In a unanimous en banc ruling, the U.S. Court of Appeals for the Federal Circuit rejected use of the "point of novelty" test in design patent cases. Egyptian Goddess, Inc. v. Swisa Inc., No. 2006-1562 (Fed. Cir. Sept. 22, 2008). The Federal Circuit held that the "ordinary observer" test should be the sole test of infringement for design patents. As a result, design patents have effectively been strengthened.
The Federal Circuit also ruled that:
- The accused infringer bears the burden of production of prior art if it elects to rely on the comparison of prior art as a defense.
- The level of detail used in claim construction for design patent cases is within a court's discretion. A detailed verbal description of the design is not reversible error, nor is a detailed verbal description required.
For more than 23 years, the test for design patent infringement was governed by an 1871 Supreme Court decision, which established the "ordinary observer" test, and a 1984 Federal Circuit decision, which established the additional "point of novelty" test.
The "ordinary observer" test states that a design infringes if, in the eye of an ordinary observer, the two designs are substantially similar to each other. Gorham Co. v. White, 81 U.S. 511, 528 (1871).
The "point of novelty" test was used with the "ordinary observer" test, which requires an infringing design to "appropriate the novelty of the claimed design." See Litton Systems, Inc. v. Whirlpool Corp., 728 F.2d 1423, 1444 (Fed. Cir. 1984). The use of the "point of novelty" test, however, was difficult to apply when a claimed design has multiple points of novelty or where several prior art references are used.
The Federal Circuit's ruling in Egyptian Goddess, the Court's first en banc hearing for a design patent case, addressed the issues associated with the "point of novelty" test. The Federal Circuit ultimately held that this test is a version of the ordinary observer test. Specifically, "the comparison of designs, including the examination of any novel features, must be conducted as art of the ordinary observer test, not as a separate test focusing on particular points of novelty that are designated only in the course of litigation."
In the case, Egyptian Goddess, Inc. ("EGI") filed an infringement suit against Swisa, Inc. and Dror Swisa (collectively, "Swisa") in the District Court for the Northern District of Texas, alleging infringement of its U.S. Design Patent No. 467,389 ('389 patent) for a nail buffer. The district court issued a claim construction of the '389 patent, describing the design as "a hollow tubular frame of generally square cross section...and with rectangular abrasive pads...affixed to three sides of the frame." (See figure to right.)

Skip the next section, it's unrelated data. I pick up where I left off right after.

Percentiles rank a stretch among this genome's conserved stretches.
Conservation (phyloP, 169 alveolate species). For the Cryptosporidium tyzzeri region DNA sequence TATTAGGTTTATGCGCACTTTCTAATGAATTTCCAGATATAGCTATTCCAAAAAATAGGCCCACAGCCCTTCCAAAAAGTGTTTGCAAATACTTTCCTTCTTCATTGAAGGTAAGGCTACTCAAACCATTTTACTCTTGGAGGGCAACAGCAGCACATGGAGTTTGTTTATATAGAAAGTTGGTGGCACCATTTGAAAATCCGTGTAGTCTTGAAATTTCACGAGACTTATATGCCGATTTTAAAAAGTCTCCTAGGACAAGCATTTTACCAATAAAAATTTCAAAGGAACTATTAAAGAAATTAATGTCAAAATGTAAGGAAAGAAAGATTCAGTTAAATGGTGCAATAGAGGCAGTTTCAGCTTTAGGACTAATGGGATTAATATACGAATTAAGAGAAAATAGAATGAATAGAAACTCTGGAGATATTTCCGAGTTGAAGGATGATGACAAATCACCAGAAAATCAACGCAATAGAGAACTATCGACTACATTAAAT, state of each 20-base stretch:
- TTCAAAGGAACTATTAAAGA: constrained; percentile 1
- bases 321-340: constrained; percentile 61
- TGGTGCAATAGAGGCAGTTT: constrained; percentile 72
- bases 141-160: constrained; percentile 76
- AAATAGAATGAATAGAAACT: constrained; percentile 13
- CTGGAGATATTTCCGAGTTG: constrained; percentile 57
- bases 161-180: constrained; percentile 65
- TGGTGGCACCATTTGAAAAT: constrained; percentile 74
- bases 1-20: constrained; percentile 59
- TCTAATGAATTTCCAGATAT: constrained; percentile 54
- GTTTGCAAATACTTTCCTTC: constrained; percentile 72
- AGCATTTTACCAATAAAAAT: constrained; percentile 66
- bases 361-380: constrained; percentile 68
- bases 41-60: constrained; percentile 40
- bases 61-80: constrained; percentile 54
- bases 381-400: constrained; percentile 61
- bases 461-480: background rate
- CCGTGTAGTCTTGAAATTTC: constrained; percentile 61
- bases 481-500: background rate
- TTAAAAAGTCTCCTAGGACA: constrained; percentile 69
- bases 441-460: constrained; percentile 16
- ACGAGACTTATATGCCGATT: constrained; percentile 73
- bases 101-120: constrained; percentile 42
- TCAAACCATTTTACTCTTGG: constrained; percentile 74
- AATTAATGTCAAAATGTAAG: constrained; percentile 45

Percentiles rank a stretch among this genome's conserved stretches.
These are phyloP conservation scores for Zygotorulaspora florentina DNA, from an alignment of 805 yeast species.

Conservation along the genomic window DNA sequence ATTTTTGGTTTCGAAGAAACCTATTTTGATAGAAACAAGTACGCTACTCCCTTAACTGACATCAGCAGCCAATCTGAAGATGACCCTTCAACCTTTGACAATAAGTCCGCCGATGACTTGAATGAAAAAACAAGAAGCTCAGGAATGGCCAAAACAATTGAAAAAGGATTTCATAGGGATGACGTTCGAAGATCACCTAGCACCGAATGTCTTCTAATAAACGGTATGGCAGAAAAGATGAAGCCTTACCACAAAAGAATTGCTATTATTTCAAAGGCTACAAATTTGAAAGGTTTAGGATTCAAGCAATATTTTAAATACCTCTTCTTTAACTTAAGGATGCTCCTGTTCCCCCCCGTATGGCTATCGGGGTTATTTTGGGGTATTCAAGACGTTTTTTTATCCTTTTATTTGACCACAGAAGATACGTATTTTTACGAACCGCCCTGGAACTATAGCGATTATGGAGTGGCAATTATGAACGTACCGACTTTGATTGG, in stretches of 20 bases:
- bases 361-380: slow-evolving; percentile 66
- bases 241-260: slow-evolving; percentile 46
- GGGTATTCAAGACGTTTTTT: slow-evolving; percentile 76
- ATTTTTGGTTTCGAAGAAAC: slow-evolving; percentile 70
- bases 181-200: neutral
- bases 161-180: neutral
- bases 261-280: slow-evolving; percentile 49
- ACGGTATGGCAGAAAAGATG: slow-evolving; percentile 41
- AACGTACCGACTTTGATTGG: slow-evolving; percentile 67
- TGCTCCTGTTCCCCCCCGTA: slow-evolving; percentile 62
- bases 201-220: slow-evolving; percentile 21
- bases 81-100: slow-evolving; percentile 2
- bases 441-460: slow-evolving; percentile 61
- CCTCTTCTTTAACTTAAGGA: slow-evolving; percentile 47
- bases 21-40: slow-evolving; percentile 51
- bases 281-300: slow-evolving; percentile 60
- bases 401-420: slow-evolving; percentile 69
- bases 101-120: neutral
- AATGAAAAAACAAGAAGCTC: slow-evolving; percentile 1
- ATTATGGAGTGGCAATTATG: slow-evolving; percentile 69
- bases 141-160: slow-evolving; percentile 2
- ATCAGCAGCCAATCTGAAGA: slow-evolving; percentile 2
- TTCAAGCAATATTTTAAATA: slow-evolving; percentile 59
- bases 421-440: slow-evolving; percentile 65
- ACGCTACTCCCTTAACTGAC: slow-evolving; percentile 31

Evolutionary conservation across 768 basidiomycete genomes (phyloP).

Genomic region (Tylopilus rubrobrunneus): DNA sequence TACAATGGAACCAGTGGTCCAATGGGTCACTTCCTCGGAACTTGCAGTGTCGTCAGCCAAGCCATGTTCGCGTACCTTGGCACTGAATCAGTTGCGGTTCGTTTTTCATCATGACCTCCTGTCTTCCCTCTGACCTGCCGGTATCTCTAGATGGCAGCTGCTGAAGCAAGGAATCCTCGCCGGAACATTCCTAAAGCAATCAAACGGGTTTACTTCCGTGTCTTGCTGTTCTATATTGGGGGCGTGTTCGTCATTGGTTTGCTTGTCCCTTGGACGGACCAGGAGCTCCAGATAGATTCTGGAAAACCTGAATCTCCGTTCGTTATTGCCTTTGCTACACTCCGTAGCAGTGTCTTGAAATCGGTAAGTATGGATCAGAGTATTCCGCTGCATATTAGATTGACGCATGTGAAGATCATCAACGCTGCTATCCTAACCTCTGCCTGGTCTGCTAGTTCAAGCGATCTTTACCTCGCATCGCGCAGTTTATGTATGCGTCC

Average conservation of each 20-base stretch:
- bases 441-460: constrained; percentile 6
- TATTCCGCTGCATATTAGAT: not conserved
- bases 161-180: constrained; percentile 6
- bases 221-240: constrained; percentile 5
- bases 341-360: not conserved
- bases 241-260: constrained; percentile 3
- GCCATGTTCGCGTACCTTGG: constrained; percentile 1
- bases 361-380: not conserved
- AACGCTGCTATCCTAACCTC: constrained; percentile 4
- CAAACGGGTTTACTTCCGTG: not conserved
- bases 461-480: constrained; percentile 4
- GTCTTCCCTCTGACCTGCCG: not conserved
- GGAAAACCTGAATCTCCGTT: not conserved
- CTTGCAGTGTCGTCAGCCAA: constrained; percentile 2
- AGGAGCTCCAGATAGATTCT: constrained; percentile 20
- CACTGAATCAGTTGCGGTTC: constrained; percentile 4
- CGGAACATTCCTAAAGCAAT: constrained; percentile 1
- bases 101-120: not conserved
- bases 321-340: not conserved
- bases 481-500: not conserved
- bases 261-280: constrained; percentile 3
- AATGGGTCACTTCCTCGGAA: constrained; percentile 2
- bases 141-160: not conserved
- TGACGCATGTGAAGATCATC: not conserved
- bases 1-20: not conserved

Swisa moved for summary judgment of noninfringement, which the district court granted. On appeal, a Federal Circuit panel affirmed that there was no material issue of fact as to whether the accused buffer "appropriates the points of novelty of the claimed design." The Federal Circuit granted a rehearing, en banc, to address the use of the "point of novelty" test for infringement of a design patent.
Although EGI persuaded the Court to eliminate the "point of novelty" test, the Court affirmed the finding of noninfringement for Swisa. The issue was whether an ordinary observer familiar with the prior art would be deceived into thinking that the Swisa nail buffer is the same as the '389 patent. The Federal Circuit stated that to an ordinary observer, taking into consideration the prior art, would not believe a four-sided shape with buffer pads on all four sides (the Swisa nail buffer) is the same as a four-sided shape with buffer pads on three of the four sides ('389 patent).
Although the district court applied the "point of novelty" test, and the Federal Circuit considered prior art and the "ordinary observer" test, they both reached the same conclusion -- no infringement. In so holding, the Federal Circuit used the language from Gorham, stating, "we hold that the accused design could not reasonably be viewed as so similar to the claimed design that a purchaser familiar with the prior art would be deceived between the claimed and accused designs, 'inducing him to purchase one supposing it to be the other.'"